RTKs, such as EGFR, HER2, MET and RET, are often inappropriately active (due to mutation or overexpression) in a wide array of epithelial malignancies. My laboratory cloned two of the three members of the mammalian Cbl protein family and demonstrated that they are negative regulators of the EGFR in mammalian cells. We have shown that Cbl proteins are RING finger E3s and that all mammalian Cbl proteins mediate ubiquitination of the activated EGFR, resulting in the degradation of the activated EGFR signaling complex. Work in my lab, in collaborations with other laboratories, and by other investigators has shown the Cbl proteins regulate many RTKs and signaling pathways. In addition, my lab has contributed to the structure function analysis of the Cbl proteins. More recently my laboratory has identified and characterized proteins which interact with and modify the function of Cblc, the least well characterized Cbl protein, identified and are characterizing E2 proteins that interact with the Cbl proteins, and identified mutant forms of Cbl proteins in human and mouse epithelial tumors.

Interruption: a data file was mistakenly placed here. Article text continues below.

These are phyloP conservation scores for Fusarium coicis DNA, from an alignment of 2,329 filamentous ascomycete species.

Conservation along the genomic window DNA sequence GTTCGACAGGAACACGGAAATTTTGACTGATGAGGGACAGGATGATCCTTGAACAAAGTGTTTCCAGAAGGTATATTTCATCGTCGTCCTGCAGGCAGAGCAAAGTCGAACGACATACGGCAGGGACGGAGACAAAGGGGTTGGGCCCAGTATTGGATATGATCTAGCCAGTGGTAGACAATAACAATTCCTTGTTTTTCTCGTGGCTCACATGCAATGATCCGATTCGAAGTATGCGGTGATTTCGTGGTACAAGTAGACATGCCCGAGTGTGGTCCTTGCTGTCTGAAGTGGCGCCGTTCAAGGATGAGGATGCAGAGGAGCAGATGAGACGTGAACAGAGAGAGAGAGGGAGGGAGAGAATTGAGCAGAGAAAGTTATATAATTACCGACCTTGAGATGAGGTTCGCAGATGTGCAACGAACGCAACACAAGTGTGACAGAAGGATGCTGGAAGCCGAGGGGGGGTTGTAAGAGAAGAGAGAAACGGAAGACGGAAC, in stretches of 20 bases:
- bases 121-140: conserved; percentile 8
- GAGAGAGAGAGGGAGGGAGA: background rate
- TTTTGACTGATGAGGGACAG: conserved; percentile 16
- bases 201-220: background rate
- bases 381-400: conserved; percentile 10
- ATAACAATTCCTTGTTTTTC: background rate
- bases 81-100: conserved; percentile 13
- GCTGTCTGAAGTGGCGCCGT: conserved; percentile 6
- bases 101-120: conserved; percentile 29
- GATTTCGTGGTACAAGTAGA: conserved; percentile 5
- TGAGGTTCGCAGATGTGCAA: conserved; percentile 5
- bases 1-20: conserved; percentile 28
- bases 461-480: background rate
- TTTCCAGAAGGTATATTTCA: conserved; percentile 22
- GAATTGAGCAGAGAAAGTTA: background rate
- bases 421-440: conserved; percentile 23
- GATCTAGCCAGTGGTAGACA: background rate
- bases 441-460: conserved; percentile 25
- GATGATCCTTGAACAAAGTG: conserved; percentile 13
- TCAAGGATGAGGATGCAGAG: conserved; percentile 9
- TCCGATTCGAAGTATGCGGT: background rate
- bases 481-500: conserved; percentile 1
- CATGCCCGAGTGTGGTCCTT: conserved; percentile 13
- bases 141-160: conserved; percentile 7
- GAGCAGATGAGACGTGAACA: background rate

Agency
National Institute of Health (NIH)
Institute
National Cancer Institute (NCI)
Type
Investigator-Initiated Intramural Research Projects (ZIA)
Project #
1ZIABC010977-06
Application #
8763291
Study Section
Project Start
Project End
Budget Start
Budget End
Support Year
6
Fiscal Year
2013
Total Cost
$981,727
Indirect Cost
Name
National Cancer Institute Division of Basic Sciences
Department
Type
DUNS #
City
State
Country
Zip Code
Qiao, Guilin; Ying, Haiyan; Zhao, Yixia et al. (2014) E3 ubiquitin ligase Cbl-b suppresses proallergic T cell development and allergic airway inflammation. Cell Rep 6:709-23
Veselits, Margaret; Tanaka, Azusa; Lipkowitz, Stanley et al. (2014) Recruitment of Cbl-b to B cell antigen receptor couples antigen recognition to Toll-like receptor 9 activation in late endosomes. PLoS One 9:e89792